Voice of the Industry

Android in payments: Why the coolest innovations happen first in the smallest retailers

Monday 21 February 2022 07:49 CET | Editor: Anda Kania | Voice of the industry

Ian Benn, Global Head of Strategy at Ingenico, a Worldline brand, looks at what’s driving the increasing demand for Android payment terminals, and why small businesses are leading the charge

The best technology always used to be found in the biggest, most powerful corporations. Mainframes were not in credit unions or cafés – only banks and governments. These were the only institutions that could afford to buy them, staff them, and plumb them in – sometimes literally. The heat from mainframes was often used to heat entire buildings. 

But these scale advantages are often outweighed by their flipside: complexity. Many of us have lived through major IT refreshes in big retail and know that the golden rule of project management stands: the first 80% of the project takes 80% of the time… And the remaining 20% of the project takes the other 80%!

Today, technology revolutions happen at a much smaller scale. Much has been written about Microsoft missing the rise of the smartphone, rendering personal computing irrelevant to a chunk of their market and leading to many years of recovery work. Smartphones win out because they are powerful computing devices in the place where they are most needed. It’s also such a vast market that the smartest people can make money by adding value to them. 

That right place, right time factor affects the payments industry too. In a big store, there are powerful EPOS systems at the counters and huge ERP systems in the back office. That’s why large retailers have amazing levels of efficiency and can adapt quickly to changes in supply and demand. Yet the customer experience is not always so agile.

In a café or corner shop, often the only computing infrastructure is a payment terminal and the owner’s mobile phone, making it easy to adapt. 

Local commerce is getting stronger

The pandemic was hard on small merchants who had to adjust quickly to new regulations and changing consumer behaviours. Digitalisation was their path to recovery and growth, and, through their payment terminals, they accelerated cashless trends, building an ever more important point of interaction with their customers.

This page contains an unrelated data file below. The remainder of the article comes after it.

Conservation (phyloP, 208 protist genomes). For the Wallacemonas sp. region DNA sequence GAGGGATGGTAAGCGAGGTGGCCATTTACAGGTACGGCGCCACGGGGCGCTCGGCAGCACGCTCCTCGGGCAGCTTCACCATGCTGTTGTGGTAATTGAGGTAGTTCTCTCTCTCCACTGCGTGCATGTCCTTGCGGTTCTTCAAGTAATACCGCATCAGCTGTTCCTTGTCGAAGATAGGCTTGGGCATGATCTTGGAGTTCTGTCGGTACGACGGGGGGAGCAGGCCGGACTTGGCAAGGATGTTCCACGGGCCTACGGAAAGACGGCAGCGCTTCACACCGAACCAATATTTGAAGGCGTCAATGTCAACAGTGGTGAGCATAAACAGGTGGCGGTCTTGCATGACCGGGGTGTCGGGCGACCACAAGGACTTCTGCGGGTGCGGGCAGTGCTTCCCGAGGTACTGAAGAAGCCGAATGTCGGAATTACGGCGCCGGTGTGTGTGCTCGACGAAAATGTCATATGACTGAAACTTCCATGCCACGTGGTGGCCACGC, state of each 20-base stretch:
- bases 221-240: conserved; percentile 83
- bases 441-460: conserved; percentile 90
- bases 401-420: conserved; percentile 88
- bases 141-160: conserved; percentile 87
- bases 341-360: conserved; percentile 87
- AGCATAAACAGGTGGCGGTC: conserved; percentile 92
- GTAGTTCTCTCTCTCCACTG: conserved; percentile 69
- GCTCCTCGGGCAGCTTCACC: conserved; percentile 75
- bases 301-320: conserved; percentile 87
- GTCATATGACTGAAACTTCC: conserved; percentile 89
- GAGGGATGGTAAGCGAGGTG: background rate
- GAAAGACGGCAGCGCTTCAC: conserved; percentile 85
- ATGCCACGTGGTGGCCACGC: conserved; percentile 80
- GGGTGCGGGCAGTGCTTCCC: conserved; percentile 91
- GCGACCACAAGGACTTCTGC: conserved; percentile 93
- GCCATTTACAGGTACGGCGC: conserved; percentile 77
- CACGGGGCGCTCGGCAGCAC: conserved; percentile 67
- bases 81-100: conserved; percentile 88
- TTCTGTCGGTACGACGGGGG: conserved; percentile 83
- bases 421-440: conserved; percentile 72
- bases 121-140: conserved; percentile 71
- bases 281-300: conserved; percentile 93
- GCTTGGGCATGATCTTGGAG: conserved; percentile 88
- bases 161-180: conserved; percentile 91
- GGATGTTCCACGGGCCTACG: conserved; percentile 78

Indeed, small businesses have clearly identified offering new products, new ways to pay and new services as their priorities for growth in 2022

One good example comes from Italy, where the payment institution Moneynet, uses Ingenico's Android terminals to accept digital payments and provide value-added applications to its merchants so they can improve the shopping experience. For details, and more examples, please see the link to our whitepaper below.

Why Android brings new business opportunities

Demand for Android-based payment terminals is exploding. They are rugged and secure like traditional terminals, but they also open a world of other opportunities. An Android terminal with a recent software release (Ingenico’s Axium devices run Android 10), allows even very small businesses to offer more payment options, measure customer satisfaction, introduce loyalty programmes, offer click-and-collect and even manage their stock and payroll.

It means that the local store can offer everything from loyalty to cryptocurrency within a few menu swipes whilst their bigger rivals still struggle with even small changes.

There are three vital factors to make all this come to life